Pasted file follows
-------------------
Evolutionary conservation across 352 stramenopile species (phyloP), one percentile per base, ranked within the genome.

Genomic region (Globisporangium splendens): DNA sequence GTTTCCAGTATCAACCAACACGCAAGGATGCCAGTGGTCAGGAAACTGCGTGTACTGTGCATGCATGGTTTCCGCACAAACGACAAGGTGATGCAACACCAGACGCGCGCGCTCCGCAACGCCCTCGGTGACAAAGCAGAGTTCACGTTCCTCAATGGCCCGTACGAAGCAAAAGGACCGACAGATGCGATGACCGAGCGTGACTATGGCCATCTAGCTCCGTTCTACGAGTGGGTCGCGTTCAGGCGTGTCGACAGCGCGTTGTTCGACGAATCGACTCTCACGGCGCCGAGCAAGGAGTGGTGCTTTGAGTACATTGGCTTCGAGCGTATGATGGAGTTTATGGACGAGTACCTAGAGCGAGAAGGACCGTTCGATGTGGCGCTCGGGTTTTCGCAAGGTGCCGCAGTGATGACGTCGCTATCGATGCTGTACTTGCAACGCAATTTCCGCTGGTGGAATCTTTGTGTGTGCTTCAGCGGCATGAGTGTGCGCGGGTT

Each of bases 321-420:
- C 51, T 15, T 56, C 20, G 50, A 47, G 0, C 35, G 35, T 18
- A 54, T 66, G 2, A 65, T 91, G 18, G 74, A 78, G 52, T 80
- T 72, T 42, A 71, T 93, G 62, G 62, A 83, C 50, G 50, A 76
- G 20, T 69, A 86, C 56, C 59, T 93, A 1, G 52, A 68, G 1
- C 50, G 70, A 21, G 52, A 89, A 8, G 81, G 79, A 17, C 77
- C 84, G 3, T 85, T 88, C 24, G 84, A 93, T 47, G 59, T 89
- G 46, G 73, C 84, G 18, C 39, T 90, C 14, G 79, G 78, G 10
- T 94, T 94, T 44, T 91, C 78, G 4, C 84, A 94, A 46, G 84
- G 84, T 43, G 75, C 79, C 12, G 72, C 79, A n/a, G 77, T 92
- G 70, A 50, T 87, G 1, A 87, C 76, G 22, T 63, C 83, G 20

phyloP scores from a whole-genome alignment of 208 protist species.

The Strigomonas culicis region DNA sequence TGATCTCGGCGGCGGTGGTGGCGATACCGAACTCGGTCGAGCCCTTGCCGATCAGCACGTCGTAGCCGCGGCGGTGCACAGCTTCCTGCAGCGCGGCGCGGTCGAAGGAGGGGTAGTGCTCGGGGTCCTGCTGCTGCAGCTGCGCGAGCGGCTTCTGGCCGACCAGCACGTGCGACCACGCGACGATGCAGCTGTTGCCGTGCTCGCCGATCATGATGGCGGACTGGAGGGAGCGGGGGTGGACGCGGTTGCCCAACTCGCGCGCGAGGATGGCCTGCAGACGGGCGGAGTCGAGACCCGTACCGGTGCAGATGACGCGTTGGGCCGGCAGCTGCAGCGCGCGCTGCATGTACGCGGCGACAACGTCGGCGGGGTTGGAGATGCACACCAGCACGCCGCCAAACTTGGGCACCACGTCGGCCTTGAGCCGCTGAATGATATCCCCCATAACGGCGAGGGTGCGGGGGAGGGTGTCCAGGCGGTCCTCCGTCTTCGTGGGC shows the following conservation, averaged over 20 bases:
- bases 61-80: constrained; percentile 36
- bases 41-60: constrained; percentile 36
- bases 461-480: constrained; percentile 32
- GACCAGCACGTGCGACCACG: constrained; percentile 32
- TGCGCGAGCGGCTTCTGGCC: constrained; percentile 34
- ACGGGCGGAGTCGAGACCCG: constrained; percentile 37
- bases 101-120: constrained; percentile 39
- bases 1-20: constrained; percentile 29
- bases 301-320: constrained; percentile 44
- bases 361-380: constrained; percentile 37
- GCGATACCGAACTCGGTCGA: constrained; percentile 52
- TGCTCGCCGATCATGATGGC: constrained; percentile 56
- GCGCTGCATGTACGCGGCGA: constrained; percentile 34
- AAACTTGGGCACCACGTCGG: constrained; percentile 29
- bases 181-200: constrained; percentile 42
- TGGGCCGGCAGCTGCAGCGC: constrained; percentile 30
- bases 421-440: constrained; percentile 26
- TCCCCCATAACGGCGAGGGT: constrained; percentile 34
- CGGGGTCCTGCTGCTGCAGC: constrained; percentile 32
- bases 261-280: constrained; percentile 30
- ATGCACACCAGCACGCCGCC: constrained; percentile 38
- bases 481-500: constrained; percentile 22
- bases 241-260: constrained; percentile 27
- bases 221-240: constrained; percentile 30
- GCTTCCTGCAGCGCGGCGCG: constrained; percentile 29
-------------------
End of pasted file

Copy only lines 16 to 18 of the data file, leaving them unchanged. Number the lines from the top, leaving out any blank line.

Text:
- bases 61-80: constrained; percentile 36
- bases 41-60: constrained; percentile 36
- bases 461-480: constrained; percentile 32